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Widowed Village connects peers with each other for friendship and sharing. The moderators, administrators, and others involved in running this site are not professionals.

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We're friends, not doctors, financial or legal professionals, and we're not "grief experts." But we are here, and we've been "there."

It is hard to explain what I am going through right now. I am hoping it just has to do with Spring. I am so restless, not sleeping well at night again, pacing a lot, sitting with my mind blank, just wondering what I should do. I want to write out a plan for the future but I keep asking myself – what future? I am content usually to take one day at a time, I had to do that with Ray's long illness, things constantly changed with him and as he had TIAs fits and seizures on a fairly regular basis it was hard to tell if tomorrow's plans would work out so I planned one day ahead, maybe two and hoped that what I had planned would happen.

Now I have the opportunity to plan for my own future I just don't seen to be able to do it. My friends ask me to do things sometimes and I put the date on the calendar and feel good that here is something to look forward to. I keep going back to it and looking at it but it really doesn't seem to mean anything to me. I seem to have lost the ability to get excited about anything. Do other people feel that way too?

I am two years out in my grief journey now and I am starting to see the good days more than the bad days. I even have very good days, like Sunday afternoon when I went to my next door neighbour's house to celebrate his father's 85th birthday. There was company and good food and I had a ball but when I got home it was as if it all faded away. I don't seem to be building up those good memories. It is different when I am with my families as that constitutes a real bright spot in my life and then I do remember the details of the day or few days I spend with them.

I have been trying to make some changes so yesterday I went to one of the local Senior Centres as I had been told they had dancing as part of their activities. I used to do a lot of ballroom dancing when I was a teen and in my early twenties and that is how I met Ray. He had been a dancing instructor and was a dream on his feet, not so me as I was easily distracted. He would back into a corner in a jazz waltz and when I came to a full stop would ask: “Where are your feet?” and I would be puzzled for a moment until I realised they should have been directly in front of his. Luckily he also had a sense of humour.

I am wondering how I will feel dancing with someone else but as widows far outnumber widowers on the Central Coast I am guessing I will be dancing with another woman anyway so that should be okay. I hope they have refresher classes so I can join one. I last danced with Ray in the late 80s, the 1990 stroke took away his ability to turn round without causing him vertigo so dancing was no longer possible. At our daughter's wedding in 1994 we worked out a plan for the bridal waltz, I took Ray onto the floor, I was actually holding him upright, Shirley came out of Craig's arms, stood beside me, we changed grips and she “danced” with her Dad, really just gently rocking him from side to side. To the casual observer it would have looked okay. All things are possible if you have a plan.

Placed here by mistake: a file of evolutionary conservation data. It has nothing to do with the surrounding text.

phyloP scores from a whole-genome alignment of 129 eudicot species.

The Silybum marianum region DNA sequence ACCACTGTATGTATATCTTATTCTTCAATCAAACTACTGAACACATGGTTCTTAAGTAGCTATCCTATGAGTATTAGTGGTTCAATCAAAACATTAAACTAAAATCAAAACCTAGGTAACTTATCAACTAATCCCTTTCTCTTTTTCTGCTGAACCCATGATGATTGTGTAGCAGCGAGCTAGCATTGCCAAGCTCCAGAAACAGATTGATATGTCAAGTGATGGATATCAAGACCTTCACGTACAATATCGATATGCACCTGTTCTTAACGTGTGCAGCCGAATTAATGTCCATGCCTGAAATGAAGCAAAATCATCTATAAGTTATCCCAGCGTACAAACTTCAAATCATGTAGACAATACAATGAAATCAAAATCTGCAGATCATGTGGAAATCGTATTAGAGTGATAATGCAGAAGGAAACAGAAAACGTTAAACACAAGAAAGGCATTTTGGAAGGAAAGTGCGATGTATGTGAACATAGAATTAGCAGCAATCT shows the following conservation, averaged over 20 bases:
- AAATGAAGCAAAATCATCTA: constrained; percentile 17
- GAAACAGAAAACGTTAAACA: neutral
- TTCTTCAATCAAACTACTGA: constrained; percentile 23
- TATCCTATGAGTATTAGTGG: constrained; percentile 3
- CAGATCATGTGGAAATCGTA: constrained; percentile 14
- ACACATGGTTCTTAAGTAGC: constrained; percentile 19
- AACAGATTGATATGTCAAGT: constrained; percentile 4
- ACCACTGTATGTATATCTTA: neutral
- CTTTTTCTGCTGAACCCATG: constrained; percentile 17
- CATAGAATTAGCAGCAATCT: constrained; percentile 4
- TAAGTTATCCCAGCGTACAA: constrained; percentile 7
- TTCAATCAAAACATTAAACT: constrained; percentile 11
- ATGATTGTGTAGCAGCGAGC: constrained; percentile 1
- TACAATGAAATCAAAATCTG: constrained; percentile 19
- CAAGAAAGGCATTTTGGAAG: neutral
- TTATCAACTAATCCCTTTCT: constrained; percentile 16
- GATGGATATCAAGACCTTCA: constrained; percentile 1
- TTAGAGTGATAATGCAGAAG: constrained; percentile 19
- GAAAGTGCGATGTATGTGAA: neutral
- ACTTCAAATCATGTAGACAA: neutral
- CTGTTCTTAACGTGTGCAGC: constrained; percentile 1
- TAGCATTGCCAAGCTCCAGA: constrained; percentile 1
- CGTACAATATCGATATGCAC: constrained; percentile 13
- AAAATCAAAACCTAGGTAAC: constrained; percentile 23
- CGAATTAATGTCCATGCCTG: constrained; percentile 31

I think everything I do still has a tinge of sadness, good memories and bad are still all mixed together. I hope that I can build new, happy memories but as I said a lot of them seem to evaporate when the event is over, maybe because I don't have anyone to talk it over with when I come home. I am still very lonely. I do have a blog on another site and put a lot of things on there but not the small intimate details that make up a memory. It is in the talking over that the memories are confirmed and become a part of your life. I still have to work out how to do that on my own.

I am still without a plan for Christmas – just the sound of it makes me shudder. It was always such a family event in my mind and a lot of November and December went into the planning for Christmas. I know this year that two out of three of my children are unavailable and that means a lot of changes for us all. I can't visualise that. I know it is hard for all grieving families to work out the holiday season but really we should be able to do it now, two years out surely. I want to run away and do understand why people take a Christmas cruise or plan a trip to some neutral spot so they can feel independent and as if they are doing something new. Maybe next year I will do that.

I have said before I can keep busy through the day but the night time is so different. I can watch TV and do handicrafts, come onto the computer, maybe settle down to read a book and yet I know that just putting that book down or switching off the computer can bring the loneliness back. I need to have a plan for that too, maybe music or relaxation tapes or some kind of noise that says :”Hey,  where there is noise there is life”.

Who is with me on this?

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Comment by only1sue on November 13, 2014 at 7:37pm

Just going into the public phase of one of my volunteer jobs.  Dreading the possibility that people who I see only in this space will come up and ask me: "How's Ray?"  But it is a risk I have to take.  I need to be out there now, two years into my widowhood and learn to cope with the remarks that come my way.  I will keep saying over and over: "I am a strong woman, I can do this."

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